Let’s address the helicopter noise

At the helicopter noise meeting in Hilo on Aug. 14, I watched a frustrated community express its anger at the helicopter tour industry once again, with no actual response from the industry. The anger is worse than it needs to be, and the response from industry is less than it should be, and these two things are closely related.

I was hoping to speak, but a mixup in sign-ins prevented me from speaking. So I will share my thoughts here.


I urge my fellow citizens to report every violation or disturbance to the Planenoise website that has been established: www.planenoise.com/hha.

Register them anyway, even though your complaints have been ignored for decades. And I urge the industry to recognize that most — perhaps 99 percent — of complaints will go unreported, and any complaints received is just the tip of the iceberg, because most residents have long ago concluded that complaining is a waste of time, and both industry and regulators will do nothing in response.

I repeat my long-standing recommendations to the local industry and regulators.

1. Provide altitude and noise meters to be located in responsible hands on the ground in affected areas. For years, complaints have been dismissed because when an enforcer shows up days later, guess what? The helicopter is not still there! This systematic denial of complaints has been useful to the industry but has elevated frustration levels to unacceptable.

2. The Department of Health should revise its position of ignoring these noise complaints. It could do its job and protect people’s health by monitoring noise. The state Department of Transportation and the Federal Aviation Administration have no jurisdiction over noise outside of airports, but the DOH does. Why not protect our health and provide meaningful regulation?.

3. Our congressional delegation should push the FAA to establish flight restrictions, as have been done on Long Island and Crater Lake, to protect the impacted people on the ground.

4. The tour industry should begin to be a good neighbor. Right now, offer a portion of flights offshore “ocean and lava” tours, costing a bit more and reducing the impact. A simple act such as this would not harm the industry and would show good faith to the community that it is at least trying. If they reduced the noise impacts by even 20 percent, they would be showing good faith to the community, and it would go a long way.

I note that some companies, such as Paradise Helicopters, has helped the community with rescues, evacuation assistance, public interest photography, and donations to the community. If others were as neighborly, we would have fewer complaints.

The solution will not be at either extreme. There will not be an end to tour helicopters, and the tour industry cannot keep ignoring its impacts. At the risk of sounding like a politician, the solution is somewhere in the middle. The tour companies should take some reasonable steps now, before being compelled.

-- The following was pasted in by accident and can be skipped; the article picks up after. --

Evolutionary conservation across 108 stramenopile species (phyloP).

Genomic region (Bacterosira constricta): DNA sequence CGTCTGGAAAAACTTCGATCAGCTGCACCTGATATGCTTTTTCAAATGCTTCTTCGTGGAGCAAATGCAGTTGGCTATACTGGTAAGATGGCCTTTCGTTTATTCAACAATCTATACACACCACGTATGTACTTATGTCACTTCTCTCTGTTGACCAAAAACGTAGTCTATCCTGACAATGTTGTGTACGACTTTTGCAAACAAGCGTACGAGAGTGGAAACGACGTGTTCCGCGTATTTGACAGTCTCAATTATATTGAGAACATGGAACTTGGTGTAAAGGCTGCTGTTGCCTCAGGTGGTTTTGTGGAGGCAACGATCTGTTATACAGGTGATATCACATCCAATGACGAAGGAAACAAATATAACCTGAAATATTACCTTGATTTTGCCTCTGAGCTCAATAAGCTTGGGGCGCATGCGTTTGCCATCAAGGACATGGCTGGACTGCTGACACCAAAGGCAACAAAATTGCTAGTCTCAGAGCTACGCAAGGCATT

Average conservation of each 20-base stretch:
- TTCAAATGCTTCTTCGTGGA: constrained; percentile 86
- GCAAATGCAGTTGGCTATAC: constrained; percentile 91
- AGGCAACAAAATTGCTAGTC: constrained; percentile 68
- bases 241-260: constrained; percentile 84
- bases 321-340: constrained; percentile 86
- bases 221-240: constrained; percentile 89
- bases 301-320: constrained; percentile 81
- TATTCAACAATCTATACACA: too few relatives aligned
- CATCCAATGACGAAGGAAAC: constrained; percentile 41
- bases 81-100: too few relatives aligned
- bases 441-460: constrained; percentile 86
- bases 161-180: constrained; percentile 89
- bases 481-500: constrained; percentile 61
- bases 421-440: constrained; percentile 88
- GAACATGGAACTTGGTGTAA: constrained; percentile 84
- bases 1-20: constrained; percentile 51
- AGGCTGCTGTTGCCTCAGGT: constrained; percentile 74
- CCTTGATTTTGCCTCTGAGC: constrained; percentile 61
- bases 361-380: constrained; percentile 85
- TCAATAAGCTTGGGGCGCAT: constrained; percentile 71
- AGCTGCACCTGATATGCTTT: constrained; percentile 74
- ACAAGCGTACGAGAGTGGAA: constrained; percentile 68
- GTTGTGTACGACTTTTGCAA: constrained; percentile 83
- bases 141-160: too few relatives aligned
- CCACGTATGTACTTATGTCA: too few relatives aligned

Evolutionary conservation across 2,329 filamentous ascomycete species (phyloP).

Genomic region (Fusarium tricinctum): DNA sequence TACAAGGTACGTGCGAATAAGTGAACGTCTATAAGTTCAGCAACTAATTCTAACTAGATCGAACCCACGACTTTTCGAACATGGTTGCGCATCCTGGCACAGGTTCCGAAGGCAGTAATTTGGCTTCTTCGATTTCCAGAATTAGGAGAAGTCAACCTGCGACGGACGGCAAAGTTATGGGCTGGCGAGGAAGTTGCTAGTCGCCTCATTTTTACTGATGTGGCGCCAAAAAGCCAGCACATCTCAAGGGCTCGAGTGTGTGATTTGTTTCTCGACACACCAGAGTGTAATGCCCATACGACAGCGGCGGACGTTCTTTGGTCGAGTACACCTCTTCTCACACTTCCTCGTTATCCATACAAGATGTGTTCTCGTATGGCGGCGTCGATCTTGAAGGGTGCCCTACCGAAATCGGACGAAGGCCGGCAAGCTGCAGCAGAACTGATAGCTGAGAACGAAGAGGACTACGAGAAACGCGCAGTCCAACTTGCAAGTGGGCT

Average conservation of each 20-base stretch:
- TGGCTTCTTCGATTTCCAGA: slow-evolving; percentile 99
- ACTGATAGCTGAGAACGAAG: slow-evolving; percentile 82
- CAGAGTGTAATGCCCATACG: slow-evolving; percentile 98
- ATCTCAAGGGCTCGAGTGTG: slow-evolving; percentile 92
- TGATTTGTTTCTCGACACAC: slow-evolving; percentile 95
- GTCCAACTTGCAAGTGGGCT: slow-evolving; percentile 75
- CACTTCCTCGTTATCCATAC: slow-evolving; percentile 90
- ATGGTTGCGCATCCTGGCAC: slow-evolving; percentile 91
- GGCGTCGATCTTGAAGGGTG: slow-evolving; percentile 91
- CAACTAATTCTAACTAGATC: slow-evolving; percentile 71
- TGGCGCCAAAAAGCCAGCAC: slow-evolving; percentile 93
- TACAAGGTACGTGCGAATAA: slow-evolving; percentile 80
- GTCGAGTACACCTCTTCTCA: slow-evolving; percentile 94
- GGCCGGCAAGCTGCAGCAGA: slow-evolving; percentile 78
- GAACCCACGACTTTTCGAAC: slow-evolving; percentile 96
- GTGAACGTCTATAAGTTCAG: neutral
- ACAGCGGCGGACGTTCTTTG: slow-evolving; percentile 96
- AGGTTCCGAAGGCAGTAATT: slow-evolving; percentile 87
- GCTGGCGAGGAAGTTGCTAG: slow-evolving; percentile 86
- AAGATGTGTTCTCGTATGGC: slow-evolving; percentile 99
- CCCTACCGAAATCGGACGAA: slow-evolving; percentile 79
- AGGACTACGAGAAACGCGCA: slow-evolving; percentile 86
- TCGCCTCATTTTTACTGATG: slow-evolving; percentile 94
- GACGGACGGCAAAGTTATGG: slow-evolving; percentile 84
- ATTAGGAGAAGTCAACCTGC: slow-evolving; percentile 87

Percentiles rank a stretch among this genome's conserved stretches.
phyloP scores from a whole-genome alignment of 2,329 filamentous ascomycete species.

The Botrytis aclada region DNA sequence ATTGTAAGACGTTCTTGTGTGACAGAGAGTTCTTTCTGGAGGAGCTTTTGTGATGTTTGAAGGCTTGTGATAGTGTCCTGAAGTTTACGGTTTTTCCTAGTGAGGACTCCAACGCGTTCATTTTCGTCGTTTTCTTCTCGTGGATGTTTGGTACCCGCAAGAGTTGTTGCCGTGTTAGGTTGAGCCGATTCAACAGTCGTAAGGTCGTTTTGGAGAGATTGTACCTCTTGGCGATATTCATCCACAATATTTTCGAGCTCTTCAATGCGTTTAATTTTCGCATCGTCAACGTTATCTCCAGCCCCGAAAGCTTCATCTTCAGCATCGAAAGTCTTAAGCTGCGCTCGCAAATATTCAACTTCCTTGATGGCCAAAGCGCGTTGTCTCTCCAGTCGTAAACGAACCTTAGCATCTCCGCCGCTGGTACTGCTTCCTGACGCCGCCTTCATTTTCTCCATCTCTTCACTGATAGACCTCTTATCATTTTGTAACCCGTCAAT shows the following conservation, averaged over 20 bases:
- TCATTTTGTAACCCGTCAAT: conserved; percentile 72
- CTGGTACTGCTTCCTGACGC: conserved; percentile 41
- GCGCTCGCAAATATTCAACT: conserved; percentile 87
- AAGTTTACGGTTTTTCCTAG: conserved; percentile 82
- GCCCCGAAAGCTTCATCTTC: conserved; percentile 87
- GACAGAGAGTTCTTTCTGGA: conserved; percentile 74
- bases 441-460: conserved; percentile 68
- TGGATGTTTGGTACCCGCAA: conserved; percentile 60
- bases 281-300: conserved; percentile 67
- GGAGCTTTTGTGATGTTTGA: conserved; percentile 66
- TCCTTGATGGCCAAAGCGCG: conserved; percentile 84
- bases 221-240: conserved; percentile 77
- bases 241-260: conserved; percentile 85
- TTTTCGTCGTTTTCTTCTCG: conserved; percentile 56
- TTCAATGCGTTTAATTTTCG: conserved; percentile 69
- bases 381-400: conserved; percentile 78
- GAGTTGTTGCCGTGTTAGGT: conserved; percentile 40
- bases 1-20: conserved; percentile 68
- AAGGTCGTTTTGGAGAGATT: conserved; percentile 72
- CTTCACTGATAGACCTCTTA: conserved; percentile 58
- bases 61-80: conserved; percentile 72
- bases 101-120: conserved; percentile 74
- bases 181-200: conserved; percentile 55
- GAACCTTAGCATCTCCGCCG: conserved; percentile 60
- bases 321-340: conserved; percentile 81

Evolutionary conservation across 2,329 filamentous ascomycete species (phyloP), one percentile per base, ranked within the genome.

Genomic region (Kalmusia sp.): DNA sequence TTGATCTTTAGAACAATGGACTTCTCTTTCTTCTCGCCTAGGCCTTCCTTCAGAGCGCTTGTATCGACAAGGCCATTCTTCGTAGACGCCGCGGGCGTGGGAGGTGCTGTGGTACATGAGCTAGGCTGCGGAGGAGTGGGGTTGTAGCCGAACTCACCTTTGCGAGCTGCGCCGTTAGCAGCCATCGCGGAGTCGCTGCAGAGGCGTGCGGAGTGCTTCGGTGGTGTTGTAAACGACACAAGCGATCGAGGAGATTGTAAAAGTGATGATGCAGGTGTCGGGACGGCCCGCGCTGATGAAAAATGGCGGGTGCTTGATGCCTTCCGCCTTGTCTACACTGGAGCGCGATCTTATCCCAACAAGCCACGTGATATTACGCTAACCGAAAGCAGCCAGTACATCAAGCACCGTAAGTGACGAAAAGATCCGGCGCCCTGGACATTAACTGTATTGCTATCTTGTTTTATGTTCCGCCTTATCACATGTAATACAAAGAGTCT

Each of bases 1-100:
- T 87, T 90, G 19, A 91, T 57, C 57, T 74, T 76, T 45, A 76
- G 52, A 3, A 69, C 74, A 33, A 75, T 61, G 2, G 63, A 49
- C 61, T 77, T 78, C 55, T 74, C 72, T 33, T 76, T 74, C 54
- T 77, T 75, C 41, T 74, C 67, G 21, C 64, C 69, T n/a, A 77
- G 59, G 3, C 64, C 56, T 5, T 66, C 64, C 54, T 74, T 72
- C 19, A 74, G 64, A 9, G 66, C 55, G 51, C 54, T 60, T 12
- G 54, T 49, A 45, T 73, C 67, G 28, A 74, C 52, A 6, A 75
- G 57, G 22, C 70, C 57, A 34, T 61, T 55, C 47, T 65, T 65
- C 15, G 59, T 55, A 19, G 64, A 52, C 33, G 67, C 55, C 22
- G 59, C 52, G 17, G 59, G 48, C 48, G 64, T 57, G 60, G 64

In addition to the longstanding concerns, the Puna community being overflown is in a crisis and suffering from a profound sense of PTSD from loss of homes, loss of livelihood, and destruction of our neighborhood. The tour industry profits from the crisis, but no benefits go to the community affected, and all the negative effects fall on them.

The industry has a moral obligation to be good neighbors and be considerate about their effects.

At the meeting, we were all surprised at seeing several seemingly normal people express threats or thoughts of violence.

While those speaking in public are not the ones who would take such matters in their own hands, the feelings expressed are shared by many, some less stable than these. I cannot believe the pilots and tour companies are OK with engendering such emotions in their neighbors. Do they really want their neighbors to feel this way about them? I hope they can see it’s time to do something.

Right now, improvements could be made by flying some routes offshore, flying higher over populated areas, and installing noise-reduction equipment. If the industry changes its behavior to show some concern for those below, I hope the community will acknowledge such efforts.

The roundtable process proposed at the meeting is a good thing. The lack of invitation to Hawaii Island Coalition Malama Pono (HICoP) members to be at the table is a mistake, and the lack of any small action to accommodate the community is inexcusable.

I want to thank the helicopter industry for coming to the table to discuss the issue, and the FAA and other regulators for taking this seriously, especially Ross Higashi of the State department of Transportation’s Airports Division for being more attentive to this issue than any government official in my memory.

His concern is rare and perhaps unique!


And I thank Bob Ernst and HICOP, and the others who attended, for making enough noise to get the players to the table.

Russell Ruderman is a state senator representing Puna and parts of Ka‘u.